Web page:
Uncovering the New World Columbus Created

eBook - 2011
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From the author of 1491--the best-selling study of the pre-Columbian Americas--a deeply engaging new history of the most momentous biological event since the death of the dinosaurs. More than 200 million years ago, geological forces split apart the continents. Isolated from each other, the two halves of the world developed radically different suites of plants and animals. When Christopher Columbus set foot in the Americas, he ended that separation at a stroke. Driven by the economic goal of establishing trade with China, he accidentally set off an ecological convulsion as European vessels carried thousands of species to new homes across the oceans. The Columbian Exchange, as researchers call it, is the reason there are tomatoes in Italy, oranges in Florida, chocolates in Switzerland, and chili peppers in Thailand. More important, creatures the colonists knew nothing about hitched along for the ride. Earthworms, mosquitoes, and cockroaches;...
Publisher: 2011
ISBN: 9780307596727
Characteristics: 1 online resource

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Apr 26, 2018

This book is a fascinating look at many of the reasons why we find ourselves in the place in history we occupy today. The discovery of silver in South America which destabilized Europe and China. The Potato which improved the health of Europe, caused famine, and is now threatened by an insect. Malaria which killed many colonists in the "new world" as they also put pressures on the local people. Tobacco which drove North American colonization and drove new trade relationships. Many more products are described which resulted from the advancement into the Americas of European adventurers and which have made our world.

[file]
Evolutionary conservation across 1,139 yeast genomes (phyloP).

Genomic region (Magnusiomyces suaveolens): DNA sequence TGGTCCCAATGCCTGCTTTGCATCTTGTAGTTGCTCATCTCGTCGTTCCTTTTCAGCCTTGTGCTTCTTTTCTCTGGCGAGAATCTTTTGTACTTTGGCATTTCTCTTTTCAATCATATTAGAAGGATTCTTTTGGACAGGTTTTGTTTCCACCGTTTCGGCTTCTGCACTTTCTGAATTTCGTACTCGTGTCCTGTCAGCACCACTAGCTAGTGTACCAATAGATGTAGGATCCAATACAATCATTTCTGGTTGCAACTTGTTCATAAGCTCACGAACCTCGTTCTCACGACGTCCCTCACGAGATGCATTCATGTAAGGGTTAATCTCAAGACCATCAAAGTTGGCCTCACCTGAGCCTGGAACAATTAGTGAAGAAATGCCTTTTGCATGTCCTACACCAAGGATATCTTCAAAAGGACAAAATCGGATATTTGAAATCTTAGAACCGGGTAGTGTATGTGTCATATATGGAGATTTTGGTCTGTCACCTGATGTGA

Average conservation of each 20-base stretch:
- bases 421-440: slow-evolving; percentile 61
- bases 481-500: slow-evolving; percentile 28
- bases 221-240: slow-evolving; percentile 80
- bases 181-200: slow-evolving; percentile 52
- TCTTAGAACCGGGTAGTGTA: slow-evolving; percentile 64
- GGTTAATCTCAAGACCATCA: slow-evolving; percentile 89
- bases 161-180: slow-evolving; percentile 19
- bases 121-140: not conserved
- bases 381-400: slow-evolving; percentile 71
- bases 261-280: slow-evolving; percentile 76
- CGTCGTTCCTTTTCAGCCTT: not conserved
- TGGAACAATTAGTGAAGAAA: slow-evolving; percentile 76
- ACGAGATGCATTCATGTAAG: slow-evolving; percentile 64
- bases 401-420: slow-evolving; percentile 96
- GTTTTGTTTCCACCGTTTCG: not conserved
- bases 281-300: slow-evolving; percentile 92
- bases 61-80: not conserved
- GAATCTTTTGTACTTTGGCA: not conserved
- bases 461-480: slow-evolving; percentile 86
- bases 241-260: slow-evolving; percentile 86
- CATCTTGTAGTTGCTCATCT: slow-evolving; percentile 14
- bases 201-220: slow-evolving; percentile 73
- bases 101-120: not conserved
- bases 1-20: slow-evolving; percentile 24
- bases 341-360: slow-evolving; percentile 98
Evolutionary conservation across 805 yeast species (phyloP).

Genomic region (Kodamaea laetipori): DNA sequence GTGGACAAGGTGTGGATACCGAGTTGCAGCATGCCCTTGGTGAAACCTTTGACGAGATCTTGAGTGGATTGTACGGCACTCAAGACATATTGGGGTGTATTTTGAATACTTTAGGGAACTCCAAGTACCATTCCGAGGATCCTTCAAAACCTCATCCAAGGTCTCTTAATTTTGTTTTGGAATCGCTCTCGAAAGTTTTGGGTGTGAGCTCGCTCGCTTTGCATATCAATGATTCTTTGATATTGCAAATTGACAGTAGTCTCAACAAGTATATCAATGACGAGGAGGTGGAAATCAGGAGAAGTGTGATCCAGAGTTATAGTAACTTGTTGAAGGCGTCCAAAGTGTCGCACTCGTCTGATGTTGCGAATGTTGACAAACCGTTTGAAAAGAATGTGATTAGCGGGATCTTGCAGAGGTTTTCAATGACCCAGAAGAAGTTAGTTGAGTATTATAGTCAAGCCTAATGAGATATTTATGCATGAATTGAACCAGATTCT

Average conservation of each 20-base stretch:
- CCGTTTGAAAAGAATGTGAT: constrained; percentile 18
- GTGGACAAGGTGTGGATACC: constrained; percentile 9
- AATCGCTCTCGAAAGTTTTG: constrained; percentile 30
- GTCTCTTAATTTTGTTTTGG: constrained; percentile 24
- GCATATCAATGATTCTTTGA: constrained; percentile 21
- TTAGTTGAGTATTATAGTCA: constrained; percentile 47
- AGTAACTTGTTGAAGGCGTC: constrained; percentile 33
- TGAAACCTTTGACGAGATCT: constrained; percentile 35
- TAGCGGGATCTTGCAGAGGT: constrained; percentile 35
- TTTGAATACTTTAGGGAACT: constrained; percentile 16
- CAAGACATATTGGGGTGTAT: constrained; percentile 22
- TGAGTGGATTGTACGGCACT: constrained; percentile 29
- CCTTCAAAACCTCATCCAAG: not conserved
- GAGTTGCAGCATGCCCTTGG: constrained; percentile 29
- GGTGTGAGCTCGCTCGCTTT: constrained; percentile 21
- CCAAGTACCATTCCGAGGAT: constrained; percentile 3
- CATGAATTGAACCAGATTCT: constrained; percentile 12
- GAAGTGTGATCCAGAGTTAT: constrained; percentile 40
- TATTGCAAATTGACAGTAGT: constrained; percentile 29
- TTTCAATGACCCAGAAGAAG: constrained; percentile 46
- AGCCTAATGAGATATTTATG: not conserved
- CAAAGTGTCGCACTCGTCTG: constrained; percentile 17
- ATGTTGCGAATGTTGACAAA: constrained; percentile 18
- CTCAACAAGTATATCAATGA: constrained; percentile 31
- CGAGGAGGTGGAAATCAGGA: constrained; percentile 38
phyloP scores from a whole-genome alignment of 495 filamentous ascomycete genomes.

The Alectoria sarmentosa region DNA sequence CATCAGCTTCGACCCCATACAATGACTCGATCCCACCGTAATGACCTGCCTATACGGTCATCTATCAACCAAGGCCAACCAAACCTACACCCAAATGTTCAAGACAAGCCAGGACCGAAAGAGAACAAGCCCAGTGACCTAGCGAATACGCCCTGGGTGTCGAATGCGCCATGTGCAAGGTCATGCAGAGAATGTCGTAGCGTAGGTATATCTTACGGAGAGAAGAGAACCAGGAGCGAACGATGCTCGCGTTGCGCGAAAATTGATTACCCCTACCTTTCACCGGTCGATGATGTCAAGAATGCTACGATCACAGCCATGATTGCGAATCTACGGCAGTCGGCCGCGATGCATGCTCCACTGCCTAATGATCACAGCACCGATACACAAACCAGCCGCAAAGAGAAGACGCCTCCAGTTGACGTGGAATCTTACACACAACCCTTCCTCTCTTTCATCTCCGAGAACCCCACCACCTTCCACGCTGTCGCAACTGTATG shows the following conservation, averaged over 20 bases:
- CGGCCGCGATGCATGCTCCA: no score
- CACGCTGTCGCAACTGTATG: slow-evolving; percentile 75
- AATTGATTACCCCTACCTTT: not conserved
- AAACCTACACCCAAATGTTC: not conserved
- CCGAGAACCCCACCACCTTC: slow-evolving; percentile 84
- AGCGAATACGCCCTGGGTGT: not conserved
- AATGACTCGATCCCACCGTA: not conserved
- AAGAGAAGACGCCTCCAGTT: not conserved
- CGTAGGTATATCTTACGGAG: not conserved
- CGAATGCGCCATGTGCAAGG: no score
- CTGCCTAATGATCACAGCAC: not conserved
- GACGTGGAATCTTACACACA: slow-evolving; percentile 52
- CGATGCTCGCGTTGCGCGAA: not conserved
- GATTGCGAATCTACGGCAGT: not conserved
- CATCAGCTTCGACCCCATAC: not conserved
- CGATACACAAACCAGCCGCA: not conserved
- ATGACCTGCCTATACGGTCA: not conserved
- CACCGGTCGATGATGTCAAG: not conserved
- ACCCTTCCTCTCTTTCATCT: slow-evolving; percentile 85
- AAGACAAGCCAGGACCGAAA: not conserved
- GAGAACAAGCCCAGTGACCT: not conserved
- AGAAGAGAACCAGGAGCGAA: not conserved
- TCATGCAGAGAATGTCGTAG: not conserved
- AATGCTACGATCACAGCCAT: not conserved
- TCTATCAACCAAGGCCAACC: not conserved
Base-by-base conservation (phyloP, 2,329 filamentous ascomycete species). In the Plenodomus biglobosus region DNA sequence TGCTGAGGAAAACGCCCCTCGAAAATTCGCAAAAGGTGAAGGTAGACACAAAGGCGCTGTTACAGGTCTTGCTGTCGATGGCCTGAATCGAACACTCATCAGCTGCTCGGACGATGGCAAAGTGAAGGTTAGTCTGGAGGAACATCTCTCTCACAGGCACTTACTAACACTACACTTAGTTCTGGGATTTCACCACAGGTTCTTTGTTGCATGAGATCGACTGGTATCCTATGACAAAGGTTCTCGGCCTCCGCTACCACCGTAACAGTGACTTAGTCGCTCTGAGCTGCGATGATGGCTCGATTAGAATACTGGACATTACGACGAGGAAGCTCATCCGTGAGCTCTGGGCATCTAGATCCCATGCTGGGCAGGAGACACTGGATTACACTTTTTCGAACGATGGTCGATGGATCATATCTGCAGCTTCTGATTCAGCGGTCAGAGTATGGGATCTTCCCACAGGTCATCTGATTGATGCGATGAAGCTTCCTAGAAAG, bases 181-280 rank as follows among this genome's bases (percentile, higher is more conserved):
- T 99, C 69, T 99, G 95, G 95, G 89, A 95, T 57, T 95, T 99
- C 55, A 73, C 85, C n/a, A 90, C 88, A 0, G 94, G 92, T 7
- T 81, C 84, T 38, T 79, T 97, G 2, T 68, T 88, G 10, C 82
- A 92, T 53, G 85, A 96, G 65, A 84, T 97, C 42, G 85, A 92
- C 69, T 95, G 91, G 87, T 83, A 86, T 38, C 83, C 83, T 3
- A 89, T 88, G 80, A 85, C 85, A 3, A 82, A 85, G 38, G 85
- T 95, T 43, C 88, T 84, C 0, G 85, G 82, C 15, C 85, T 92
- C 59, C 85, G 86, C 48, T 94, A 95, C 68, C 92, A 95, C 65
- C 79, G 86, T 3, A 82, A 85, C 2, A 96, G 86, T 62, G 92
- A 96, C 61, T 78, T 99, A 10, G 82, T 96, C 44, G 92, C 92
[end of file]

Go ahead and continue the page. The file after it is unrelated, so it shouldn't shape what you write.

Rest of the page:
The most important idea I found in this book is that our present world, with its multi-national trade, the striving for wealth and opportunities, and political forces elbowing their way in are nothing new. Our ancestors were just as good at it as we are. And the story is much more complicated than the general history books would suggest.

mvkramer Mar 15, 2017

What a fascinating follow-up to "1491"! This book deals with some of the changes that the "discovery" of the Americas wrought on the world stage - not just in Europe, but also in Asia and Africa. Different chapters focus on different topics, such as malaria, the potato, or silver. Very interesting, and an under-explored area of history!

Dec 15, 2014

Reknitting the torn seams of Pangaea.

Sep 21, 2014

What a great read. The history of North America and South needs to be rewritten. If it hadn't been for smallpox, malaria, and yellow fever, the Indians would still rule.

buklover Jun 27, 2012

Mann does an amazing job at slowly unraveling Columbus' role in our modern world. He did try to throw a little too much in each section at times, so it became a bit overwhelming. Other than that, it was a great book. I would reccommend it to anyone taking European History.


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